- Loan Forgiveness
- Covered Period
- Loan Maturity
- Limit on Expenses
other than Payroll Reduced
- Exemptions for Those
Unable to Rehire or Replace Employee
- Both Loan forgiveness
and Payroll Tax Deferral Allowed
If you are the owner of a small business that
was able to obtain a Paycheck Projection Program (PPP) Loan, you have probably
already started worrying about how you are supposed to spend the loan proceeds to
maximize loan forgiveness.
When these loans were first offered, the
keyword business owners heard was “forgiveness,” and that created a national
stampede to apply for these loans. Most potential borrowers had little or no
knowledge of how the loan proceeds were to be used to qualify for loan
forgiveness. This, combined with the lack of initial guidance from the Treasury
and Small Business Administration (SBA), added to the confusion.
The CARES Act, the legislation that created
this loan program, specified that loan proceeds were to be used for business
payroll, lease payments, mortgage interest, and utility payments. It also
specified the loan funds were to be used during the eight-week “covered period”
that commenced immediately after receiving the loan proceeds. That meant the
forgiveness clock started ticking the day the loan proceeds were deposited in
the employer’s bank account.
To add to the confusion, the SBA decided to
limit uses other than payroll to 25% of the amount forgiven—a limitation not
included in the CARES Act.
Because the CARES Act includes generous
unemployment benefits that, in many cases, provide income in excess of what the
employer was paying as wages, many employees are resisting returning to work. This
makes it difficult for employers to maintain their pre-COVID payroll and head
count, which are also requirements for forgiveness.
confusion and consternation caused by the forgiveness issue, Congress has
passed the Paycheck Protection Program Flexibility Act (PPPFA) of 2020, which makes
substantial changes to the program:
- The covered period has been extended from 8 weeks to 24 weeks after
the origination of the loan or December 31, 2020, whichever occurs first,
giving employers substantially more time to comply with the forgiveness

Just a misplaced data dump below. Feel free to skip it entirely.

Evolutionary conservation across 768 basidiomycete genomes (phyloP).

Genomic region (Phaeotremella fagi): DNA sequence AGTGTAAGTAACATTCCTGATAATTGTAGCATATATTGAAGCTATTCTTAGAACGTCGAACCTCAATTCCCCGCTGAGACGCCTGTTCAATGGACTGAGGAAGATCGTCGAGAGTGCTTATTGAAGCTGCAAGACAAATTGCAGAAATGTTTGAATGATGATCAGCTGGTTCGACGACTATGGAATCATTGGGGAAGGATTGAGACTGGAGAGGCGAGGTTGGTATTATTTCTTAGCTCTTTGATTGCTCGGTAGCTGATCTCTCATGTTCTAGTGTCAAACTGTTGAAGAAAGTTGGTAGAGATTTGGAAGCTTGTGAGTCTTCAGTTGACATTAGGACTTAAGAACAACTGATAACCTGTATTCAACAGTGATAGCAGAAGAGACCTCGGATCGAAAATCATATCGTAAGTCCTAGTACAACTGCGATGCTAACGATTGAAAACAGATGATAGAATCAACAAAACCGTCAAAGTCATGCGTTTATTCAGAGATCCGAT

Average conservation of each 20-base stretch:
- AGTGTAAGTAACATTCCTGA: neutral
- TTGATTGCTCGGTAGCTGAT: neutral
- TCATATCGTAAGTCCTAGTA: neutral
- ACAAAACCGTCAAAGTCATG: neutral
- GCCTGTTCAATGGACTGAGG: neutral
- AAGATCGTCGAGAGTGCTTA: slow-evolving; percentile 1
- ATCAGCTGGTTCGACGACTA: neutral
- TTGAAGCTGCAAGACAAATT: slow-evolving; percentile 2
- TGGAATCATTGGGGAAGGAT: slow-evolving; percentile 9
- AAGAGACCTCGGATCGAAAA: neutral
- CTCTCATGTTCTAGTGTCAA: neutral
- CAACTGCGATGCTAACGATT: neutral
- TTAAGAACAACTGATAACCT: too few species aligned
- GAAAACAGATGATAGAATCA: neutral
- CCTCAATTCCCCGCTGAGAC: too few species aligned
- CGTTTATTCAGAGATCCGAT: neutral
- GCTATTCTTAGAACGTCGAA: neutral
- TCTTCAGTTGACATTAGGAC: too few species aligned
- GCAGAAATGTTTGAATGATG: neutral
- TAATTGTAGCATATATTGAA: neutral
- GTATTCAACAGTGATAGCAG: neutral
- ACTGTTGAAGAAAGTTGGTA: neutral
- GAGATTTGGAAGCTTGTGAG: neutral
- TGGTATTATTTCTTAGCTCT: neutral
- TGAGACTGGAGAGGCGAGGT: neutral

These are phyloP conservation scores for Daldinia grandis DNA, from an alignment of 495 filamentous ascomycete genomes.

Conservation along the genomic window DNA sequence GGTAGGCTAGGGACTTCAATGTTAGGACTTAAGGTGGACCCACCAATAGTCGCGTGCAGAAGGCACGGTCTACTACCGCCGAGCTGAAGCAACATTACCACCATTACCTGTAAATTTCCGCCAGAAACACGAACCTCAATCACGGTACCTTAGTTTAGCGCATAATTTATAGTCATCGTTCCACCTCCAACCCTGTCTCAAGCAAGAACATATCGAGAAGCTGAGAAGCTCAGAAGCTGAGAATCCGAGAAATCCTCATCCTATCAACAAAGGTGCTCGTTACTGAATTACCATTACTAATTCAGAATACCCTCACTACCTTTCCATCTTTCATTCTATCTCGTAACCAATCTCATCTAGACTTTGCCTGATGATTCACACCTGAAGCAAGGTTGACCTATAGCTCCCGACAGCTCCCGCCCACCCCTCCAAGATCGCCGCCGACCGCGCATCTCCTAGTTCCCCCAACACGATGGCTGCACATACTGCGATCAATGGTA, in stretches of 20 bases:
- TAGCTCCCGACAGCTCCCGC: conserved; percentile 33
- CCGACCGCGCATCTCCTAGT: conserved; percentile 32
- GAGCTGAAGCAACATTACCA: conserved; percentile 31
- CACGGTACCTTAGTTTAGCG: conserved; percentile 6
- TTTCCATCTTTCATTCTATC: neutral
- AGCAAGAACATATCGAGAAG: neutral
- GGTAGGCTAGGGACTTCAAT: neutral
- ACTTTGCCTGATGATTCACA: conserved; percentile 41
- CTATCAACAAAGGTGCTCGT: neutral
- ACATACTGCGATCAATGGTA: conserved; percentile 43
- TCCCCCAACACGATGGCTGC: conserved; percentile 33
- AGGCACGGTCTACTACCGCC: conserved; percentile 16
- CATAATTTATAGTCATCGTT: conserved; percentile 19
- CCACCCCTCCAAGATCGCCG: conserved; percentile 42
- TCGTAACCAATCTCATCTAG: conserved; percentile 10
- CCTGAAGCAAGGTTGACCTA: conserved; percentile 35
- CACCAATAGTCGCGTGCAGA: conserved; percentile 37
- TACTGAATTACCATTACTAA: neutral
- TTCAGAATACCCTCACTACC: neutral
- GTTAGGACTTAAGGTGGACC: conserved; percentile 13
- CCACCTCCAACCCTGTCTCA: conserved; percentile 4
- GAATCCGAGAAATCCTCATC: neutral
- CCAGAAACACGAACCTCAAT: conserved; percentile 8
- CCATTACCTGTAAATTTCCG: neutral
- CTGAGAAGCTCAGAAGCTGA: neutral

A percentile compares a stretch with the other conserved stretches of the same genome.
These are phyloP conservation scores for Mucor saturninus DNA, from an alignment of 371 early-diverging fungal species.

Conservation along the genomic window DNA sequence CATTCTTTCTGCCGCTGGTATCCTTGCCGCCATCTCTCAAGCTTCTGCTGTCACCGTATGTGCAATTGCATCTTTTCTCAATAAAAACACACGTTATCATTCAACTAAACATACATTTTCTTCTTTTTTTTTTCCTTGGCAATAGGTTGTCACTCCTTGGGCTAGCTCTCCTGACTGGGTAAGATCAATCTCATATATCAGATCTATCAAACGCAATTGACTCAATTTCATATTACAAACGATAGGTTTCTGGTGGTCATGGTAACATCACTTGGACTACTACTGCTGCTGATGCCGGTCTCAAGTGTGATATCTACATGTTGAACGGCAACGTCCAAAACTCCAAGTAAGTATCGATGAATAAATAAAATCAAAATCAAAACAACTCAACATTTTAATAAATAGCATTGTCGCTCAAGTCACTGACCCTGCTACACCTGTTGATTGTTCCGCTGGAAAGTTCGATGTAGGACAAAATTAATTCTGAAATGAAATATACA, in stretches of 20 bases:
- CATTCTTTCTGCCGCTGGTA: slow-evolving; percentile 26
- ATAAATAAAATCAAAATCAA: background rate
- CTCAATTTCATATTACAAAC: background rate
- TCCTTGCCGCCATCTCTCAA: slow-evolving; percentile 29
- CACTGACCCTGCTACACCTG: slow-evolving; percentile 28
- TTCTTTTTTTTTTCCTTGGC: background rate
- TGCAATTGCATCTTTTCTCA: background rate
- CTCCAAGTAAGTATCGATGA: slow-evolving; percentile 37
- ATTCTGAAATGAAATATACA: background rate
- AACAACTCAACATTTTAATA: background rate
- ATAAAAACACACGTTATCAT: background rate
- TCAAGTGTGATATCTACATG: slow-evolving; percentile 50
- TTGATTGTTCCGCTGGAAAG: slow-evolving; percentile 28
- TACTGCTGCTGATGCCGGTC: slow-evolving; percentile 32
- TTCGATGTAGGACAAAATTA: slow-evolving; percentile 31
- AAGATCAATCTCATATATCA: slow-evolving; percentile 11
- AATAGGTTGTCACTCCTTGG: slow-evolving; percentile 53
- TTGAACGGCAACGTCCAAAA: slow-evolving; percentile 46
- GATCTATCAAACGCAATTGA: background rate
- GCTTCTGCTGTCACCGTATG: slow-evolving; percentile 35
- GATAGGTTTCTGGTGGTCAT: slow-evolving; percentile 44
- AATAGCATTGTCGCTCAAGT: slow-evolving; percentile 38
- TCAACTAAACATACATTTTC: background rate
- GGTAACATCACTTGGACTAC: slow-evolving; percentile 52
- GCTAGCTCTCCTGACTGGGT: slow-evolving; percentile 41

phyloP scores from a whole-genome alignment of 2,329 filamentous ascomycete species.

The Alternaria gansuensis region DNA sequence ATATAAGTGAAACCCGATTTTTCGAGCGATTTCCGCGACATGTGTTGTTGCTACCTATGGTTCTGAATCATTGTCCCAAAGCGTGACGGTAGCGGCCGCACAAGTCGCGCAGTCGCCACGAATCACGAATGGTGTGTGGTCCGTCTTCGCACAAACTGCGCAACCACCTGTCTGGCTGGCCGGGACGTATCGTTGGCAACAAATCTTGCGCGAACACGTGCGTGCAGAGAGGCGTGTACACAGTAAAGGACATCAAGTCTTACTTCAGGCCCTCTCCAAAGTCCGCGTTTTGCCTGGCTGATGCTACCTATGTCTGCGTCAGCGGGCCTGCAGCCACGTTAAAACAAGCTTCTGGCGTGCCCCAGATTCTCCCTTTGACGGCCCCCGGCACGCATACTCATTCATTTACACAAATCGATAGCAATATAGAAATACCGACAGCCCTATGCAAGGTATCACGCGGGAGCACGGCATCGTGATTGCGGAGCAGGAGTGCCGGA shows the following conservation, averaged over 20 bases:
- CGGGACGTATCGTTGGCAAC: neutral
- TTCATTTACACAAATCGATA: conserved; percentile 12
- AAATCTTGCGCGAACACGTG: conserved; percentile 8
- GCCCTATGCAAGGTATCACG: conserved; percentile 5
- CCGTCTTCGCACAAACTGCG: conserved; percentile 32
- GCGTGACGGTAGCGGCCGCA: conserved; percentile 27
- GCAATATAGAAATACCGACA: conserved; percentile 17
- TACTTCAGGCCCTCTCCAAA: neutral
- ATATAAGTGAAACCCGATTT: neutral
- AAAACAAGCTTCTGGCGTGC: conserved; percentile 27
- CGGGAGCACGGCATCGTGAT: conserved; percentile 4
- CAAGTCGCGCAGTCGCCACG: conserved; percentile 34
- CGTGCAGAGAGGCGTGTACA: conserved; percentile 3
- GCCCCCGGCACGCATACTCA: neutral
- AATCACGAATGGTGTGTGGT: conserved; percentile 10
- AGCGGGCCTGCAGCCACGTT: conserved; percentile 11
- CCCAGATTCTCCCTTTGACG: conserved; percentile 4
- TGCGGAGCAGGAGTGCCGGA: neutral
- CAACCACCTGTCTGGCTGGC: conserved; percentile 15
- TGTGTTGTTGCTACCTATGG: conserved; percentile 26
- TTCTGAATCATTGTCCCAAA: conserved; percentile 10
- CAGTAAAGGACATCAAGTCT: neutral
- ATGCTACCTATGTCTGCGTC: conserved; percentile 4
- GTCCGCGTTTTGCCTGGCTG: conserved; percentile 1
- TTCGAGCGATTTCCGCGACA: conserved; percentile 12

requirements and other terms of the loan. If the loan was received before the
enactment of the PPPFA, the borrower may choose either the original 8-week
period or the new 24-week/December 31, 2020 period.
- Loan maturity has been increased from 2 years
to a minimum of 5 years, giving borrowers a longer amount of time to pay back
the portion of the loan that is not forgiven. For loans finalized prior to the
PPPFA, the lender and borrower can agree to change to the longer term.
- Congress has rebutted the administration’s
attempt to limit the uses of the funds for other than payroll to no more than
25% of the forgiveness. The Act instead requires at least 60% of the loan
proceeds to be used for payroll and up to 40% can be used for business rent,
mortgage interest (but not for pre-payment of the interest or for payment of
principal) and utility payments. CAUTION: This means if less than 60%
is used for payroll there will be zero forgiveness.
- To alleviate employers’ rehiring problems, the Act provides an
exemption for employers that are unable:
- To rehire an employee who was working for the
employer on February 15, 2020,
- To hire similarly qualified employees on or
before December 31, 2020, or
- To return to the same level of business activity as such business was operating at before
February 15, 2020, due to compliance with requirements established or guidance
issued by the Secretary of Health and Human Services, the Director of the
Centers for Disease Control and Prevention, or the Occupational Safety and
Health Administration during the period beginning on March 1, 2020, and ending
December 31, 2020, related to the maintenance of standards for sanitation,
social distancing, or any other worker or customer safety requirement related
- The deferral of payments of the PPP loan principal, interest
and fees that was originally 6 months to one year is changed by the Act to be
until the date the loan forgiveness amount is remitted to the bank by the SBA.
- The original rules of the CARES Act prevented employers who
received PPP loan forgiveness from being able to defer payment of payroll tax,
another provision of the CARES Act. The PPPFA changes that rule to allow
qualified employers to take advantage of deferring 2020 payroll tax payments even
if they’ve received PPP loan forgiveness. The deferral allows 50% of the
eligible payroll taxes to be deferred until December 31, 2021 and the balance
to December 31, 2022. Taxes that can be deferred include the
6.2% employer portion of the Social Security (OASDI) payroll tax, and the
employer and employee representative portion of Railroad Retirement taxes (that
are attributable to the employer’s 6.2% Social Security (OASDI) tax rate),
effective for wages paid March 27, 2020 through December 31, 2020.
This will certainly require the SBA to revise
the PPP loan forgiveness application. If you have already reviewed the current
application, you are aware of just how complicated it is. Hopefully, this will give
the SBA additional time to work on simplifying the application. If you have
questions about how these changes might apply to your situation, please give
this office a call.